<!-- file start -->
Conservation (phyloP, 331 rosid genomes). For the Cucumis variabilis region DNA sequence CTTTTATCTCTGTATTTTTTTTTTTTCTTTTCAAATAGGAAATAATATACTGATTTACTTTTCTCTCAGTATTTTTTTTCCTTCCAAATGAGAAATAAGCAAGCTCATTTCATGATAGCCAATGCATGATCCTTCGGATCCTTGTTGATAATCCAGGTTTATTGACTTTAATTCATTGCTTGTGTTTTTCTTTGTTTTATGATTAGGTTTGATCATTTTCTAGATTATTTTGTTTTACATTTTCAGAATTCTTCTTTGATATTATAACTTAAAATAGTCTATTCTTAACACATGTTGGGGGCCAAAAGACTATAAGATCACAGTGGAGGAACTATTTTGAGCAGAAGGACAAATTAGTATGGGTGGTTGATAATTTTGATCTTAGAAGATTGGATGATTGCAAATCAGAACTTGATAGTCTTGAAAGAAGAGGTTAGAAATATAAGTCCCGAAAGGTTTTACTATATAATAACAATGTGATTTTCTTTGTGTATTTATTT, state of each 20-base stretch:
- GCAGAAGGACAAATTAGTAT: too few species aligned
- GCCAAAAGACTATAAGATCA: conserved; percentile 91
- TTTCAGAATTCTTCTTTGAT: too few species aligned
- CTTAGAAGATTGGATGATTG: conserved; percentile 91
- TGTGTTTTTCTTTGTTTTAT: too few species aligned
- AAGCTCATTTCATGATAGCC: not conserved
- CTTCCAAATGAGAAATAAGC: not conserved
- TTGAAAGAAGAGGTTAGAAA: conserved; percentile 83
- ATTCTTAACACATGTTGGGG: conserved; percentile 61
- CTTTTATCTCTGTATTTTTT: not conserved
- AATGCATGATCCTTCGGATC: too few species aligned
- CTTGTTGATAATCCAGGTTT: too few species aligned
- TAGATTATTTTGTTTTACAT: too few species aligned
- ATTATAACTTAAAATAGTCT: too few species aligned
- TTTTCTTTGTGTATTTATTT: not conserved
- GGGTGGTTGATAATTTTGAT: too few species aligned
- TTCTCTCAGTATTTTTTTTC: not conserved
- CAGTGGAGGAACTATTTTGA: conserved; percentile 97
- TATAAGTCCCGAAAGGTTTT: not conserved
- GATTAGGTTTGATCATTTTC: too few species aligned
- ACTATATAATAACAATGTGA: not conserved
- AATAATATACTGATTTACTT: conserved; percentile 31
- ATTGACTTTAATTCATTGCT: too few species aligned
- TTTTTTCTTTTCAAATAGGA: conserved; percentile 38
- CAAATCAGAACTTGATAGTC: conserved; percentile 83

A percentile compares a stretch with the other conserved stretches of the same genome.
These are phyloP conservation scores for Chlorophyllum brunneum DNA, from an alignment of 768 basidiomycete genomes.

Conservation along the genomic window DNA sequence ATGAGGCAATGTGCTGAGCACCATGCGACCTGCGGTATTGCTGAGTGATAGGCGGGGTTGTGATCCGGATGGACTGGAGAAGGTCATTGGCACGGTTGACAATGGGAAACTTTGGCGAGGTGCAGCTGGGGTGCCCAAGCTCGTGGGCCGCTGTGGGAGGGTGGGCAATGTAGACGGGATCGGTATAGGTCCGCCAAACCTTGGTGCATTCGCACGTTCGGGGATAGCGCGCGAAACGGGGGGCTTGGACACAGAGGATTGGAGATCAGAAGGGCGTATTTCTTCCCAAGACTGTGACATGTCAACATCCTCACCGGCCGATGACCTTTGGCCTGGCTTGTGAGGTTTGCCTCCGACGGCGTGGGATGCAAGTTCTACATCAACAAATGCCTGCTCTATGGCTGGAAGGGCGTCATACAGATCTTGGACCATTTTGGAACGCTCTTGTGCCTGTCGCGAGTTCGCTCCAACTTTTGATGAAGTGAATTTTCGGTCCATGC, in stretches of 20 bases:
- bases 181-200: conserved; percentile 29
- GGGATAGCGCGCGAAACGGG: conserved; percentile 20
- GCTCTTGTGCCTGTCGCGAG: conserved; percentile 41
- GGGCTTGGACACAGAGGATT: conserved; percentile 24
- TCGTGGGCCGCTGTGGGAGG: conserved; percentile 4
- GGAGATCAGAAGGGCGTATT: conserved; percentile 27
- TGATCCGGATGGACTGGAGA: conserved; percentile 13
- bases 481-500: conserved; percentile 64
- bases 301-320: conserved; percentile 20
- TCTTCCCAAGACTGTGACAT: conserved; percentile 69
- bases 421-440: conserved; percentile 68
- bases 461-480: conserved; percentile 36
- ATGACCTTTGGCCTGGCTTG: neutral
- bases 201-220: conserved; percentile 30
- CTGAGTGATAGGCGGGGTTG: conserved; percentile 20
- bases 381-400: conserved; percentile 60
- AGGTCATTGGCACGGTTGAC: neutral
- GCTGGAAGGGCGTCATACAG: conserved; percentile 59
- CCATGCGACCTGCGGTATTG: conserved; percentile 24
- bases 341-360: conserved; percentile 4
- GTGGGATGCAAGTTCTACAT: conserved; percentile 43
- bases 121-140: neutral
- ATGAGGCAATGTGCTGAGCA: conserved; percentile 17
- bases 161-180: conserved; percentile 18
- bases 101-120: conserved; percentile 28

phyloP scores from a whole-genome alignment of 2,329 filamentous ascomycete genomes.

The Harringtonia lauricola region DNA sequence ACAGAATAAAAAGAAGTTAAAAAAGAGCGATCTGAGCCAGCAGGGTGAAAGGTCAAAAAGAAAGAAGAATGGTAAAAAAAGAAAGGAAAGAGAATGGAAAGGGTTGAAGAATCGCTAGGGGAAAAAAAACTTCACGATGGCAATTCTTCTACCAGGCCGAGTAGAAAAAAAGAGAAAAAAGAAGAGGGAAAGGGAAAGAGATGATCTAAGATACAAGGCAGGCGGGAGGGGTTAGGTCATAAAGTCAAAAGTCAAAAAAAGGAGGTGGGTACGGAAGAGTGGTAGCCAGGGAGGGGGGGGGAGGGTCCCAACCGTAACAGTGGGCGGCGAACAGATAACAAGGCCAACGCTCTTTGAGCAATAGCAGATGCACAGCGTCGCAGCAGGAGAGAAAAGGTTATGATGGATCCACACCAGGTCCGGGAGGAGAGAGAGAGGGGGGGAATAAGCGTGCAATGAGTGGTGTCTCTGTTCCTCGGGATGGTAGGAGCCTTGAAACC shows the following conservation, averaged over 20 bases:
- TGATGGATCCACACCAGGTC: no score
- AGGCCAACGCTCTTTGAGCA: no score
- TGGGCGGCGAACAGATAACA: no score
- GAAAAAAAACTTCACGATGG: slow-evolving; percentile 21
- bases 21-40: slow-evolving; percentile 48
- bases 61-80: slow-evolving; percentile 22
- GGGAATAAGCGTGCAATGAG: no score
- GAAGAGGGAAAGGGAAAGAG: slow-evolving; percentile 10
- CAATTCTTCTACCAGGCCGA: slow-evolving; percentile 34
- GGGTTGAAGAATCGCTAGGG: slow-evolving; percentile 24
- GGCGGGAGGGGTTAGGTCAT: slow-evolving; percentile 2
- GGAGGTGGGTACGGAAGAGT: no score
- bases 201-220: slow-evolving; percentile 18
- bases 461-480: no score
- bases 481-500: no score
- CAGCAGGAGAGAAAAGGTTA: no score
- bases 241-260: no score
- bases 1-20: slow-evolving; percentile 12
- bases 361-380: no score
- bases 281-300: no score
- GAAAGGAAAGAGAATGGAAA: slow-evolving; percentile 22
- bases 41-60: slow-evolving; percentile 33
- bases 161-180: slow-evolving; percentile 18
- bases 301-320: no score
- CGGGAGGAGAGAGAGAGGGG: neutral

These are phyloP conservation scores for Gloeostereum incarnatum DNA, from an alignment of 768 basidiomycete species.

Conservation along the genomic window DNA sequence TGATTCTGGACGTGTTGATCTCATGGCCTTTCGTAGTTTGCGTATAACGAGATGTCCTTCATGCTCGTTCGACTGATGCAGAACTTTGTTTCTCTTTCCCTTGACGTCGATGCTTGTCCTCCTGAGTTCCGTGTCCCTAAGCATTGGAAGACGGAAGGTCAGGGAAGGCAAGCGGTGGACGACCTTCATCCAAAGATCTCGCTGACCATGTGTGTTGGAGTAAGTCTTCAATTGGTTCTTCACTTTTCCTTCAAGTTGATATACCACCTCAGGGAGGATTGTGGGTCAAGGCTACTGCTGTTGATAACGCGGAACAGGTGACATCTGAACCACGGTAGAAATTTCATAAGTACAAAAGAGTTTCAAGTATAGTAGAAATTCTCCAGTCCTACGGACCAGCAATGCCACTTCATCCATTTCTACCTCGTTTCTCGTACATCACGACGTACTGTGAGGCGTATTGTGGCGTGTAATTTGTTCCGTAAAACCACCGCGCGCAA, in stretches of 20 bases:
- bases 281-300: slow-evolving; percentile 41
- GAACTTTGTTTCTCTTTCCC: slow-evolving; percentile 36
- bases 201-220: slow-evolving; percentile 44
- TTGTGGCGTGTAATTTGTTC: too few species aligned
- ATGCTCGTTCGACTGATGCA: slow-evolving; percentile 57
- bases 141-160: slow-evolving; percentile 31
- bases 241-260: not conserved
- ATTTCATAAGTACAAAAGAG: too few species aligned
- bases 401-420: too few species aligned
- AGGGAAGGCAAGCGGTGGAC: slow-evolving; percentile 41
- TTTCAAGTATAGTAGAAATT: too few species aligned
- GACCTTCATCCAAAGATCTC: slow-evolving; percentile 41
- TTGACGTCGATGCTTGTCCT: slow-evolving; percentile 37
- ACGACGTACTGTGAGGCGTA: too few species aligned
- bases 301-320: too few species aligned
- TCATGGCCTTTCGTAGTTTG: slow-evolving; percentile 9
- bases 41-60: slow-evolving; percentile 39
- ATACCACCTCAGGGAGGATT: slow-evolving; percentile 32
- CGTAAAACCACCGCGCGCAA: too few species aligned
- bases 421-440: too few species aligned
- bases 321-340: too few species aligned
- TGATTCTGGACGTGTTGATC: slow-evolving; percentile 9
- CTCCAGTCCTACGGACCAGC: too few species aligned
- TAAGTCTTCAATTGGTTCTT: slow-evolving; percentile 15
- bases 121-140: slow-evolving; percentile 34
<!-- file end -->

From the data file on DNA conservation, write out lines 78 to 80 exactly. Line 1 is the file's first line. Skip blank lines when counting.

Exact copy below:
- bases 41-60: slow-evolving; percentile 33
- bases 161-180: slow-evolving; percentile 18
- bases 301-320: no score